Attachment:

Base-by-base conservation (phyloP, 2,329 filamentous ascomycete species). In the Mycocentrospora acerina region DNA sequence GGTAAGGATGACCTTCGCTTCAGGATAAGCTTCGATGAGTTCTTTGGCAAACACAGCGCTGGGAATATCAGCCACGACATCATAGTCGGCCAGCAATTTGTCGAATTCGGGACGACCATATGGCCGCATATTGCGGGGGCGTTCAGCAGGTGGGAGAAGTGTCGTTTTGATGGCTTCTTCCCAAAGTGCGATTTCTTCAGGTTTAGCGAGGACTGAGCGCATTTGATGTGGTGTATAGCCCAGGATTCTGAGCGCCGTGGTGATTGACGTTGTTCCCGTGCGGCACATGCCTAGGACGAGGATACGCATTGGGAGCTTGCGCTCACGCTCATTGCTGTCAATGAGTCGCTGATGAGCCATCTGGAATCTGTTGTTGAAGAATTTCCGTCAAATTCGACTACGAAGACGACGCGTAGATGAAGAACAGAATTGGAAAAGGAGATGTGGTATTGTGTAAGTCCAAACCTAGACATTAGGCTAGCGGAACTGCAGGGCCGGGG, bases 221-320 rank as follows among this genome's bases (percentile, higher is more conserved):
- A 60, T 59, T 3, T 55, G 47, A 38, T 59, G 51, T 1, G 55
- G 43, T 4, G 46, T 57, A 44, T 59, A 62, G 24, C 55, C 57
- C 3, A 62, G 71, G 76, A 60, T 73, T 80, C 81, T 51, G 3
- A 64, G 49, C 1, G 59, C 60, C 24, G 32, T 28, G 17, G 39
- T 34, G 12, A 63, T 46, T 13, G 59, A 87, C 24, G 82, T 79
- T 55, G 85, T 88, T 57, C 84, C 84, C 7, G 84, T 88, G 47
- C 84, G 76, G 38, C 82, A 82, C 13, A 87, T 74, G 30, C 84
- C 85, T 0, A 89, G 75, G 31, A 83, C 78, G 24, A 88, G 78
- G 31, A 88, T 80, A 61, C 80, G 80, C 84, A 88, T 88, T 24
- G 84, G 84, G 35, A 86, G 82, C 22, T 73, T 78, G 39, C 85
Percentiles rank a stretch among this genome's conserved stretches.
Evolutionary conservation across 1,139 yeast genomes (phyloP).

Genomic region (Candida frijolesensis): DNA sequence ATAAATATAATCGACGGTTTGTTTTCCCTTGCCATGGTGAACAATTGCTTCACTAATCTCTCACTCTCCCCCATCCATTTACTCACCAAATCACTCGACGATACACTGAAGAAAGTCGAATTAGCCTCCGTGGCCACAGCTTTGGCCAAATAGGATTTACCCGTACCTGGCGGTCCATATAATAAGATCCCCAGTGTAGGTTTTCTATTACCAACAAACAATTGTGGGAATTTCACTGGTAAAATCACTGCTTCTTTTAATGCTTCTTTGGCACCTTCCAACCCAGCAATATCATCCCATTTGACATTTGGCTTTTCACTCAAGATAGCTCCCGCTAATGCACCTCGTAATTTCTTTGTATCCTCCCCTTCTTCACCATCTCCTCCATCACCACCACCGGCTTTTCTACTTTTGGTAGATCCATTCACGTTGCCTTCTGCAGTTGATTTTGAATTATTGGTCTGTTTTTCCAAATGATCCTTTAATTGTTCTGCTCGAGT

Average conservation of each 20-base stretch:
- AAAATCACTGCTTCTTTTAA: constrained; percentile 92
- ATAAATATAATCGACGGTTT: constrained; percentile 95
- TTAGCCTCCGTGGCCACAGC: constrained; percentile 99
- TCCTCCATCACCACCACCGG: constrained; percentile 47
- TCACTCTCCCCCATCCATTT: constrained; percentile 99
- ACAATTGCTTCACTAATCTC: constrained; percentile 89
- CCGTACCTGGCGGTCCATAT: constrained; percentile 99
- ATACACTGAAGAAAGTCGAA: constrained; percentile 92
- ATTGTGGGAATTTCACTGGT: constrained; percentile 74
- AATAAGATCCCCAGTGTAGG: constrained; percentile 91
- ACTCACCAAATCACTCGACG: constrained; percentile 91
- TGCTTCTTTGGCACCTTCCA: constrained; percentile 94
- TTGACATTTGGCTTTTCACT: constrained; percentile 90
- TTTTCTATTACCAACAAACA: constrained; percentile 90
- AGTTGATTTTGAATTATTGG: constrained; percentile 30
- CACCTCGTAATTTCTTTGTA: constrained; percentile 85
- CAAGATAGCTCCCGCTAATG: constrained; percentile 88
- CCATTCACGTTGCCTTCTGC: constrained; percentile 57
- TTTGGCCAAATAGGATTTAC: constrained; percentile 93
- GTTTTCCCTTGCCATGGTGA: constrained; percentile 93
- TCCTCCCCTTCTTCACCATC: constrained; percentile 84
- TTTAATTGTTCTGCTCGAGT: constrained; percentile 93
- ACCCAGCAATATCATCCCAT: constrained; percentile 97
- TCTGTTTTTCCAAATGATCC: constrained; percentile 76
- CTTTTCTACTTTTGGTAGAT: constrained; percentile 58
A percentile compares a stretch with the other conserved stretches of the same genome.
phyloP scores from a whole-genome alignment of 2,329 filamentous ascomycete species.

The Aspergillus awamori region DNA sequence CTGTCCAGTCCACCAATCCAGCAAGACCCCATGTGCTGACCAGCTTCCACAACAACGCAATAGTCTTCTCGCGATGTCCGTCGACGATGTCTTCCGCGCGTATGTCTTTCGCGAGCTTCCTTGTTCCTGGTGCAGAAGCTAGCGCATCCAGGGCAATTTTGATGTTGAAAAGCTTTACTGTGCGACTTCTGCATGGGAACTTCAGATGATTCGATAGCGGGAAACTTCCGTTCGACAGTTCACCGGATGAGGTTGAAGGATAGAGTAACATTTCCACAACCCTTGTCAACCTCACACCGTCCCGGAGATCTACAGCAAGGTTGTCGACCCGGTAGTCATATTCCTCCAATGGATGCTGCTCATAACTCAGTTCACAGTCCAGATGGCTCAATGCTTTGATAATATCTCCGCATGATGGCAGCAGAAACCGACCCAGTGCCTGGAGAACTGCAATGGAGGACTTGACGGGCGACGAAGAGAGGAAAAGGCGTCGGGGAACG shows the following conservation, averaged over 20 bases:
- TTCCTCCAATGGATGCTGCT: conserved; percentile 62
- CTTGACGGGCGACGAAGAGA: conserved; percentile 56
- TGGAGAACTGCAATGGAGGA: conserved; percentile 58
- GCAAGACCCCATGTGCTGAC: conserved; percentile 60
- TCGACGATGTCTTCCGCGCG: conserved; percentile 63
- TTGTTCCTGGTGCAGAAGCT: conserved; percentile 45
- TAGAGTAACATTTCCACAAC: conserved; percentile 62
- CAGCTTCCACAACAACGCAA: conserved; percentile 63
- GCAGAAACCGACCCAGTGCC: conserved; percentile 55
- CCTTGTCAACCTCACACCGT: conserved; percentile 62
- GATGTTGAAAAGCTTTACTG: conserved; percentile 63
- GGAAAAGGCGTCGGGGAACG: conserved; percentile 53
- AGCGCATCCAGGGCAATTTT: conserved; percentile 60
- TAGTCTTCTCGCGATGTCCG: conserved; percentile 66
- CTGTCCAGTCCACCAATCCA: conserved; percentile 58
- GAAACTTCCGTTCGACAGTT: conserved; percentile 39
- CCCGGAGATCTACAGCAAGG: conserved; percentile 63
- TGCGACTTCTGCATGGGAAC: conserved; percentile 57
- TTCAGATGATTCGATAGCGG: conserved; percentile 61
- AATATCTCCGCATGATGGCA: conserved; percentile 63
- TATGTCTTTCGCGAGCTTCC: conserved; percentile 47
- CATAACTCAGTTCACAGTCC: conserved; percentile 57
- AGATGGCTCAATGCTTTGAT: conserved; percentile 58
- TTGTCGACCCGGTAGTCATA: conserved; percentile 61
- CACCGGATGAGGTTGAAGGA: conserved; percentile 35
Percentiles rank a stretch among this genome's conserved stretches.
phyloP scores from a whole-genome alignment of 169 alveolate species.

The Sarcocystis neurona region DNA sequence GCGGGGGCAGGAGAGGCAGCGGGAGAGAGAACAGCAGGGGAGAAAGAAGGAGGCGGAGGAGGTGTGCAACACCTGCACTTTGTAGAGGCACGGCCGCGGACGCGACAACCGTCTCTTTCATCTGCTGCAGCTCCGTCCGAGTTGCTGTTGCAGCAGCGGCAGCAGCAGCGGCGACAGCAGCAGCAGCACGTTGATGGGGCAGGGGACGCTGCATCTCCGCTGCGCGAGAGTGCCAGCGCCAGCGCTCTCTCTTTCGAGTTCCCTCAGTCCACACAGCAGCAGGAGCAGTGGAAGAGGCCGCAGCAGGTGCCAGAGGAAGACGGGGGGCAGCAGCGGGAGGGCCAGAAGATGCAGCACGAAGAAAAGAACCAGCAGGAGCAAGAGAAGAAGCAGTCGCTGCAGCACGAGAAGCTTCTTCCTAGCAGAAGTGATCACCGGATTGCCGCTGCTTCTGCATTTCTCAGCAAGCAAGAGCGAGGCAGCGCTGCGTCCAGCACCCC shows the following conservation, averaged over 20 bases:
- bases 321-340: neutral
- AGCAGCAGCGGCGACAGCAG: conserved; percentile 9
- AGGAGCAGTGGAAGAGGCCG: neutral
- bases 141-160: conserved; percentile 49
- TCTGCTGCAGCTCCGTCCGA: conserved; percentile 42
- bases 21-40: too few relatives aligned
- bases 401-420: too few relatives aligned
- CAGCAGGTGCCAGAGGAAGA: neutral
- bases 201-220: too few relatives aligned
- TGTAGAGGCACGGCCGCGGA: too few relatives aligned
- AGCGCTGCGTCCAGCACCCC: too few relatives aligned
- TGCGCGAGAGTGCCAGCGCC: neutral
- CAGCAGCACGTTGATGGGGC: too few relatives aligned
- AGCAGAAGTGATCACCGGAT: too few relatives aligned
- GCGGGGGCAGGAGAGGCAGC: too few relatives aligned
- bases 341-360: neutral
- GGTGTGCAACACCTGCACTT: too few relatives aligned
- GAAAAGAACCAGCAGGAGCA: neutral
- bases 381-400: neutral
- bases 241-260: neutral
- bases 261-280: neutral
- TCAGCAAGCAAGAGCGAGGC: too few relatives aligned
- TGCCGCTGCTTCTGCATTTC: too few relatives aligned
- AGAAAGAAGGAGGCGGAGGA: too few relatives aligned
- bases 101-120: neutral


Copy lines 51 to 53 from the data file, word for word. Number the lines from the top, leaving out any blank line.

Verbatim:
- CAGCTTCCACAACAACGCAA: conserved; percentile 63
- GCAGAAACCGACCCAGTGCC: conserved; percentile 55
- CCTTGTCAACCTCACACCGT: conserved; percentile 62